It’s not a secret that every investor will make bad investments, from time to time. But it’s not unreasonable to try to avoid truly shocking capital losses. We wouldn’t blame Southern Cross Media Group Limited (ASX:SXL) shareholders if they were still in shock after the stock dropped like a lead balloon, down 89% in just one year. While some investors are willing to stomach this sort of loss, they are usually professionals who spread their bets thinly. Notably, shareholders had a tough run over the longer term, too, with a drop of 89% in the last three years. Furthermore, it’s down 28% in about a quarter. That’s not much fun for holders.
We really hope anyone holding through that price crash has a diversified portfolio. Even when you lose money, you don’t have to lose the lesson.
While markets are a powerful pricing mechanism, share prices reflect investor sentiment, not just underlying business performance. One imperfect but simple way to consider how the market perception of a company has shifted is to compare the change in the earnings per share (EPS) with the share price movement.
Southern Cross Media Group managed to increase earnings per share from a loss to a profit, over the last 12 months.
We’re surprised that the share price is lower given that improvement. If the improved profitability is a sign of things to come, then right now may prove the perfect time to pop this stock on your watchlist.
You can see how EPS has changed over time in the image below (click on the chart to see the exact values).
We consider it positive that insiders have made significant purchases in the last year. Having said that, most people consider earnings and revenue growth trends to be a more meaningful guide to the business. Before buying or selling a stock, we always recommend a close examination of historic growth trends, available here..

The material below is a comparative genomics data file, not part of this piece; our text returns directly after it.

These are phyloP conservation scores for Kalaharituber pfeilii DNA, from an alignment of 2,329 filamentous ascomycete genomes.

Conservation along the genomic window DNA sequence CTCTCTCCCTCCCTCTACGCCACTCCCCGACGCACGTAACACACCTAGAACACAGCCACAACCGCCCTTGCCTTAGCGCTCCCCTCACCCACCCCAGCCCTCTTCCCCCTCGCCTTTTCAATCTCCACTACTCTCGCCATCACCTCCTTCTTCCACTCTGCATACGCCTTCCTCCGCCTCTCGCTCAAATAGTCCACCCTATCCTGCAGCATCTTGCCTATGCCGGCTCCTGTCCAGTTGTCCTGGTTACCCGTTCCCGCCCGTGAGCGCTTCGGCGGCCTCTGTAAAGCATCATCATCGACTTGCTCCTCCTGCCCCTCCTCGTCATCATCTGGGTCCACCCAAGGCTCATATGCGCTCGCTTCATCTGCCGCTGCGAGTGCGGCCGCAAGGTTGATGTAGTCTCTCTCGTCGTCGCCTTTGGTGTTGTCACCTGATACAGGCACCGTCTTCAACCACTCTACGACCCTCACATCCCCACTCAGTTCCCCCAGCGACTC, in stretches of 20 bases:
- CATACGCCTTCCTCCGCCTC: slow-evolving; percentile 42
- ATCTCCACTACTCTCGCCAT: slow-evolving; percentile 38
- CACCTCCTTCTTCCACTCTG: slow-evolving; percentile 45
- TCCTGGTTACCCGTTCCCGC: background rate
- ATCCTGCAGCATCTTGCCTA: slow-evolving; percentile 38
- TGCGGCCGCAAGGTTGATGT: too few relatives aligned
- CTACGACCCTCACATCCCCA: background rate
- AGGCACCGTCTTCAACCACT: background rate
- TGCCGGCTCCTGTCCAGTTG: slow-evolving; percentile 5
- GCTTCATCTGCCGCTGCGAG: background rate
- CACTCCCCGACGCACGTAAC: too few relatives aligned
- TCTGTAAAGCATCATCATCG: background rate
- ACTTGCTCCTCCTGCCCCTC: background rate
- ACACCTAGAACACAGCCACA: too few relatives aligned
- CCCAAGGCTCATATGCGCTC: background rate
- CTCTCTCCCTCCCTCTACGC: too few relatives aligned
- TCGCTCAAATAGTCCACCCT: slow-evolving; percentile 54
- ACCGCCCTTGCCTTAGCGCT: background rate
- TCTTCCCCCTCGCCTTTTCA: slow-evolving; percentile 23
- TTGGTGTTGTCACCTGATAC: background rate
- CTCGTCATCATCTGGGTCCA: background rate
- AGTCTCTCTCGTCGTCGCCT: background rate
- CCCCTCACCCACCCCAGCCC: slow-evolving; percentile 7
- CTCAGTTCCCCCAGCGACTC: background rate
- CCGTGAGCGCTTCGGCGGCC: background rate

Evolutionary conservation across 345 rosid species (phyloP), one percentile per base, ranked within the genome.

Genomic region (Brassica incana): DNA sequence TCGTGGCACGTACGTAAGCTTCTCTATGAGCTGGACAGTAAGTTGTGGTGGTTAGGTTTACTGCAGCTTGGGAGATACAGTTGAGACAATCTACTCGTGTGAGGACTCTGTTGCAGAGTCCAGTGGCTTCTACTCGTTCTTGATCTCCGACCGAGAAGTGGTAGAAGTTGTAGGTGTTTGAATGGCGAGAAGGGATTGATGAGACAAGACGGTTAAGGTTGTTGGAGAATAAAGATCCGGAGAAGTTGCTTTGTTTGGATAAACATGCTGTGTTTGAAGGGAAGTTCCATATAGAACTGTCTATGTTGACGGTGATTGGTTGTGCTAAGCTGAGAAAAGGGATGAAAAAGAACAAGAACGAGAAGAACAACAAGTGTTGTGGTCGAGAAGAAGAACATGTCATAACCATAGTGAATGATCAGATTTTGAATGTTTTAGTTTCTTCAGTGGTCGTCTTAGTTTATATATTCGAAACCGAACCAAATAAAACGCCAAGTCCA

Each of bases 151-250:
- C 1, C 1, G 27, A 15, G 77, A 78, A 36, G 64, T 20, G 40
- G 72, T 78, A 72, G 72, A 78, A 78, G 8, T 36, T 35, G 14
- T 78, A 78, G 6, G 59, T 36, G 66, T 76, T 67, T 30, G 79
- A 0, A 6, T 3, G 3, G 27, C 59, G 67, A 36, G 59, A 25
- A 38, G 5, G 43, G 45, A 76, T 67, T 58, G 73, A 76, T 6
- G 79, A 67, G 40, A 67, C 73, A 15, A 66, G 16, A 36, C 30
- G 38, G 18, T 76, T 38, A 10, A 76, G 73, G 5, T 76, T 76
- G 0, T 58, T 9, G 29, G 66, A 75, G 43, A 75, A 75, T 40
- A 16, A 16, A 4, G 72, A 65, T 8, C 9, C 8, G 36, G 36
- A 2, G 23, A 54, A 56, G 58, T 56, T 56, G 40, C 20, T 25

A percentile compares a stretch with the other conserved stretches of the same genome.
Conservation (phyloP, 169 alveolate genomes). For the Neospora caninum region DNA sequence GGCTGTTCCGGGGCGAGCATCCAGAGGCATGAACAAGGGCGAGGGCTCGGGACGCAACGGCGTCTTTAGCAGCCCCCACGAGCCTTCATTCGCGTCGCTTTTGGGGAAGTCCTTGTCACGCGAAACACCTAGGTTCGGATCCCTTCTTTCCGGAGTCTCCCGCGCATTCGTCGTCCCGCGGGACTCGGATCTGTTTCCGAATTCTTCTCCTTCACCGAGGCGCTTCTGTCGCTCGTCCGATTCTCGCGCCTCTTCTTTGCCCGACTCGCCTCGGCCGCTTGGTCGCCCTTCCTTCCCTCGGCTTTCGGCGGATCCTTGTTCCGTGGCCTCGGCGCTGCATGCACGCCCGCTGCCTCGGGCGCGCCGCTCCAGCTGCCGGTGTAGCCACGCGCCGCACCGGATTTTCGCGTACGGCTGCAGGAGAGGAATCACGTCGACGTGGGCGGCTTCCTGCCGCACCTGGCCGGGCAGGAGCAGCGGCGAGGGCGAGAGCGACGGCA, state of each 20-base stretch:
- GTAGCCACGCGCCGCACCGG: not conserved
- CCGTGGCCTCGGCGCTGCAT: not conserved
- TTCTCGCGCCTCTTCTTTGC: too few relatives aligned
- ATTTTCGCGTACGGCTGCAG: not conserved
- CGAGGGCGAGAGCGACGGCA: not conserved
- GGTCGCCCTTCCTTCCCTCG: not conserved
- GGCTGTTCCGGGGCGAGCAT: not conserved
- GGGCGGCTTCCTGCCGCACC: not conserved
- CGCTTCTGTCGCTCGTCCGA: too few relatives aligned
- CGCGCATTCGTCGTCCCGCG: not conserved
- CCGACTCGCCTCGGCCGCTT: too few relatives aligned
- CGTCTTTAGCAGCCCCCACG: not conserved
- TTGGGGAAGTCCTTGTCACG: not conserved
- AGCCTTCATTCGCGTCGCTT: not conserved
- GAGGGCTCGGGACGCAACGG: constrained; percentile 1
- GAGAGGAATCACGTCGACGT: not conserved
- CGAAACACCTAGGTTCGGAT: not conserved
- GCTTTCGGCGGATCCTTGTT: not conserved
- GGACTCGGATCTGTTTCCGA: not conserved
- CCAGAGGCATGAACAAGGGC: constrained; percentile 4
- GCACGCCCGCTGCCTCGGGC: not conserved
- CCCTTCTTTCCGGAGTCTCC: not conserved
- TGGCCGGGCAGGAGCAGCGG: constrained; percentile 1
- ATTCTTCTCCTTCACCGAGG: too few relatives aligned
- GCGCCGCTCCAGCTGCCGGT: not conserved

What about the Total Shareholder Return (TSR)?
We’ve already covered Southern Cross Media Group’s share price action, but we should also mention its total shareholder return (TSR). Arguably the TSR is a more complete return calculation because it accounts for the value of dividends (as if they were reinvested), along with the hypothetical value of any discounted capital that have been offered to shareholders. Dividends have been really beneficial for Southern Cross Media Group shareholders, and that cash payout explains why its total shareholder loss of 84%, over the last year, isn’t as bad as the share price return.
A Different Perspective
While the broader market lost about 8.3% in the twelve months, Southern Cross Media Group shareholders did even worse, losing 84%. Having said that, it’s inevitable that some stocks will be oversold in a falling market. The key is to keep your eyes on the fundamental developments. Regrettably, last year’s performance caps off a bad run, with the shareholders facing a total loss of 11% per year over five years. We realise that Baron Rothschild has said investors should “buy when there is blood on the streets”, but we caution that investors should first be sure they are buying a high quality business. While it is well worth considering the different impacts that market conditions can have on the share price, there are other factors that are even more important. Take risks, for example – Southern Cross Media Group has 3 warning signs (and 2 which shouldn’t be ignored) we think you should know about.
Southern Cross Media Group is not the only stock insiders are buying. So take a peek at this free list of growing companies with insider buying.
Please note, the market returns quoted in this article reflect the market weighted average returns of stocks that currently trade on AU exchanges.
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This article by Simply Wall St is general in nature. It does not constitute a recommendation to buy or sell any stock, and does not take account of your objectives, or your financial situation. We aim to bring you long-term focused analysis driven by fundamental data. Note that our analysis may not factor in the latest price-sensitive company announcements or qualitative material. Simply Wall St has no position in any stocks mentioned.
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